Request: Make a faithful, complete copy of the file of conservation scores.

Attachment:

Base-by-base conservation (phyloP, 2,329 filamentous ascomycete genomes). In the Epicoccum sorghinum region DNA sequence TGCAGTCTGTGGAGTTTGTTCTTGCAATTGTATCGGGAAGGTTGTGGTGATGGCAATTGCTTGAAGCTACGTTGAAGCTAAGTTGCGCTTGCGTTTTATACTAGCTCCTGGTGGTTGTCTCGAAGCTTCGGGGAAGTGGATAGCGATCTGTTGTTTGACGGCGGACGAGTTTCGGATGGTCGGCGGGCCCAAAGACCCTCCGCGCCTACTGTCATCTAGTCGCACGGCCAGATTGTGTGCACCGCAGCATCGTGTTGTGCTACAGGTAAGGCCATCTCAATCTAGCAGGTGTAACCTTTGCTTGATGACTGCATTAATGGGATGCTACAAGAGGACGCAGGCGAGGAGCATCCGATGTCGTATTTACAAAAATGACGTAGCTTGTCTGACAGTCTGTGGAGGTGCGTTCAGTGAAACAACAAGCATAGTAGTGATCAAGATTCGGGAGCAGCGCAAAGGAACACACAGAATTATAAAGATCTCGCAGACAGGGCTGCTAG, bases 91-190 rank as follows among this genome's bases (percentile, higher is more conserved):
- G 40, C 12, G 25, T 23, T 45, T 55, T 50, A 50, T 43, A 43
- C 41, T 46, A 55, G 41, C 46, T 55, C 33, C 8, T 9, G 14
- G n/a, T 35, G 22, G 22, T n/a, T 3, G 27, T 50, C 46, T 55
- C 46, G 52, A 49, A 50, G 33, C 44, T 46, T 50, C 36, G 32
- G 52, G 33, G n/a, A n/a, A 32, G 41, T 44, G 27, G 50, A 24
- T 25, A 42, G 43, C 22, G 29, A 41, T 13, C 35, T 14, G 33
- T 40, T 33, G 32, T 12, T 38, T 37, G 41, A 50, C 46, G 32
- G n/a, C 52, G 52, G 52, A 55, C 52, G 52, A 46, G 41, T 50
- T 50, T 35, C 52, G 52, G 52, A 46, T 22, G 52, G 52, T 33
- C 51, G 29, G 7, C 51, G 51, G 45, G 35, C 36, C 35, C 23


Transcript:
Base-by-base conservation (phyloP, 2,329 filamentous ascomycete genomes). In the Epicoccum sorghinum region DNA sequence TGCAGTCTGTGGAGTTTGTTCTTGCAATTGTATCGGGAAGGTTGTGGTGATGGCAATTGCTTGAAGCTACGTTGAAGCTAAGTTGCGCTTGCGTTTTATACTAGCTCCTGGTGGTTGTCTCGAAGCTTCGGGGAAGTGGATAGCGATCTGTTGTTTGACGGCGGACGAGTTTCGGATGGTCGGCGGGCCCAAAGACCCTCCGCGCCTACTGTCATCTAGTCGCACGGCCAGATTGTGTGCACCGCAGCATCGTGTTGTGCTACAGGTAAGGCCATCTCAATCTAGCAGGTGTAACCTTTGCTTGATGACTGCATTAATGGGATGCTACAAGAGGACGCAGGCGAGGAGCATCCGATGTCGTATTTACAAAAATGACGTAGCTTGTCTGACAGTCTGTGGAGGTGCGTTCAGTGAAACAACAAGCATAGTAGTGATCAAGATTCGGGAGCAGCGCAAAGGAACACACAGAATTATAAAGATCTCGCAGACAGGGCTGCTAG, bases 91-190 rank as follows among this genome's bases (percentile, higher is more conserved):
- G 40, C 12, G 25, T 23, T 45, T 55, T 50, A 50, T 43, A 43
- C 41, T 46, A 55, G 41, C 46, T 55, C 33, C 8, T 9, G 14
- G n/a, T 35, G 22, G 22, T n/a, T 3, G 27, T 50, C 46, T 55
- C 46, G 52, A 49, A 50, G 33, C 44, T 46, T 50, C 36, G 32
- G 52, G 33, G n/a, A n/a, A 32, G 41, T 44, G 27, G 50, A 24
- T 25, A 42, G 43, C 22, G 29, A 41, T 13, C 35, T 14, G 33
- T 40, T 33, G 32, T 12, T 38, T 37, G 41, A 50, C 46, G 32
- G n/a, C 52, G 52, G 52, A 55, C 52, G 52, A 46, G 41, T 50
- T 50, T 35, C 52, G 52, G 52, A 46, T 22, G 52, G 52, T 33
- C 51, G 29, G 7, C 51, G 51, G 45, G 35, C 36, C 35, C 23